13 #NoDAPL demonstrators from Canada arrested so far, 5 from B.C.

13 people from Canada caught up in #NoDAPL arrests against pipeline.

Jorge Barrera
APTN National News
At least 13 demonstrators from Canada, including five from British Columbia, have so far been arrested for “illegal protest activity” related to a Native American-led movement aimed at stopping construction of a pipeline through North Dakota, according to statistics released by the Morton County Sherriff’s Department.

A total of 438 people have been arrested since August in relation to the ongoing movement against the Dakota Access Pipeline LLC construction in North Dakota, according to the Sheriff’s Department.

Click here for a full timeline of the conflict at Standing Rock

The arrested demonstrators come from 43 states, Washington D.C. and Canada, revealing the breadth of support for the Standing Rock Sioux Tribe, which is hosting a large camp on its reservation, in its battle against the pipeline which it says poses a threat to the area’s water supply and has led to the destruction of burial grounds and sacred sites.

The Standing Rock Sioux also have deep support among First Nation communities in Canada. Many First Nation leaders have travelled and continue to travel to Standing Rock.

Five individuals from Canada were arrested on Oct. 27, the day when state and county police, along with National Guard troops, moved with force against the demonstrators, known as water protectors, who had been launching rolling blockades in an effort to slow down pipeline construction, according to the Sheriff’s Department’s stats.

All those arrested from Canada that day were charged with “maintaining public nuisance.”

Four of the five arrested were also charged with “engaging in a riot” and “conspiracy to endanger by fire.”

The Oct. 27 arrests do not include a reference to a home province.

The Sheriff’s Department’s stats show four demonstrators from British Columbia were arrested on Oct. 22 and charged with “criminal trespass” and “engaging in a riot.”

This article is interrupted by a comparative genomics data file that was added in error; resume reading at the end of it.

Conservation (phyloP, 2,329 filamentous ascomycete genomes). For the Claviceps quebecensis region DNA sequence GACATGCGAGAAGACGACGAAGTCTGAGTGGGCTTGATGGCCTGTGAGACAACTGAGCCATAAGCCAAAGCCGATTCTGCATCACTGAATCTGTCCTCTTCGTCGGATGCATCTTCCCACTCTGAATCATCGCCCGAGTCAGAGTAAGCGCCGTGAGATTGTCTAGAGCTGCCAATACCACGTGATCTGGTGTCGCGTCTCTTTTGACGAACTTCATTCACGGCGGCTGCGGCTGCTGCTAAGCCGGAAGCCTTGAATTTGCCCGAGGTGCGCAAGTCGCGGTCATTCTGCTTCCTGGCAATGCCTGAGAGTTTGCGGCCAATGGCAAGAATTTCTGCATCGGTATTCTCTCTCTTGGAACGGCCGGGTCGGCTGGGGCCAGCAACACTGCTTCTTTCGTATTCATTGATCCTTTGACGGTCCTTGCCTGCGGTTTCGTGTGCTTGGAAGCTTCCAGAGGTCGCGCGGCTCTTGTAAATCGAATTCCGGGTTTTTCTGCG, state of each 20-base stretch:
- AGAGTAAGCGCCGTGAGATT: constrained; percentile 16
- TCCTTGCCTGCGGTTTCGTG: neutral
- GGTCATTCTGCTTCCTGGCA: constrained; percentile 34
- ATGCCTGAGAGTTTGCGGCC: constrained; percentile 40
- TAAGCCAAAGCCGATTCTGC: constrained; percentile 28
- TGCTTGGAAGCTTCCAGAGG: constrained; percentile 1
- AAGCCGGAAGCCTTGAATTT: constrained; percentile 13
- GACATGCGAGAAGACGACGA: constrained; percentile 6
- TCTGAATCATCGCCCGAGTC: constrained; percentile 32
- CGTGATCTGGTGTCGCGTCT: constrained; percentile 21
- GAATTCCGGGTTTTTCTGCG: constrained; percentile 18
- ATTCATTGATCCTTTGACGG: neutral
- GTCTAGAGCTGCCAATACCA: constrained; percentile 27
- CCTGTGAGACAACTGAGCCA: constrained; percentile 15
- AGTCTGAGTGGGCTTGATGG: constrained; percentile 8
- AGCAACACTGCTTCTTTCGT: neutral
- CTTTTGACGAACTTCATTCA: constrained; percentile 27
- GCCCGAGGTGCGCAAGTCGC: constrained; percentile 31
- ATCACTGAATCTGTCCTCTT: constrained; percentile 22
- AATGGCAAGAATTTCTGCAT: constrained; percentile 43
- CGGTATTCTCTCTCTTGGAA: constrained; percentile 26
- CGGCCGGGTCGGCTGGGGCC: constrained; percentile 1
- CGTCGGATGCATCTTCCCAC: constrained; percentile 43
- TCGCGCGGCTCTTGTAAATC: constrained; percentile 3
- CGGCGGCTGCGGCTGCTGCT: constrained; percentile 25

A fifth individual from B.C. and another from Alberta were arrested on Oct. 10 and charged with the same, according to the stats.

On Sept. 14, two demonstrators from Canada, one from Saskatchewan and another from the Northwest Territories, were arrested and charged with “criminal trespass” and “conspiracy to obstruct government function.”

People who have faced police action on the frontline say they’ve been put into cages resembling dog kennels once they’ve been arrested.

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Local and State police used armoured cars to clear a barricade on Hwy 1806 on Oct. 27.

Police, backed by Humvees and armoured personnel carriers, have also used sound cannons, bean-bag rounds, pepper spray and tear gas against unarmed demonstrators.

The Standing Rock Tribe has called for prayer and peaceful resistance on the frontlines of the demonstrations.

The National Congress of American Indians, which resembles the Assembly of First Nations in Canada, has called the actions of law enforcement against the demonstrators as “shocking.” The congress called on the Department of Justice to step in after the events of Oct. 27 which saw over 100 people arrested.

“The NCAI community is at a loss trying to grasp the events of (Oct. 27’s) attack on protectors gathered to defend water rights, lands, and sacred places. We are working closely with the Standing Rock Sioux Tribe as they strive for peace during this difficult time,” said the congress in a statement. “We will not stand for the continued violation of our First Amendment rights and Tribal Sovereign rights. Enough is enough.”

Only one demonstrator has been arrested with a firearm throughout the months-long conflict. Red Fawn Fallis was charged with attempted murder after she was arrested on Oct. 27. Fallis allegedly fired a .38 revolver as she struggled with two police officers. The bullets were fired into the dirt near an officer’s knee.

The Morton County Sheriff’s Department says law enforcement is trying to keep demonstrators off private lands owned by DAPL for its pipeline construction.

The Standing Rock Sioux say the lands are part of its treaty territory.

Once built, the $3.78 billion oil pipeline will pump about 500,000 barrel of oil per day from the Bakken shale fields in North Dakota through South Dakota and Iowa to Illinois where it will connect with existing energy infrastructure.

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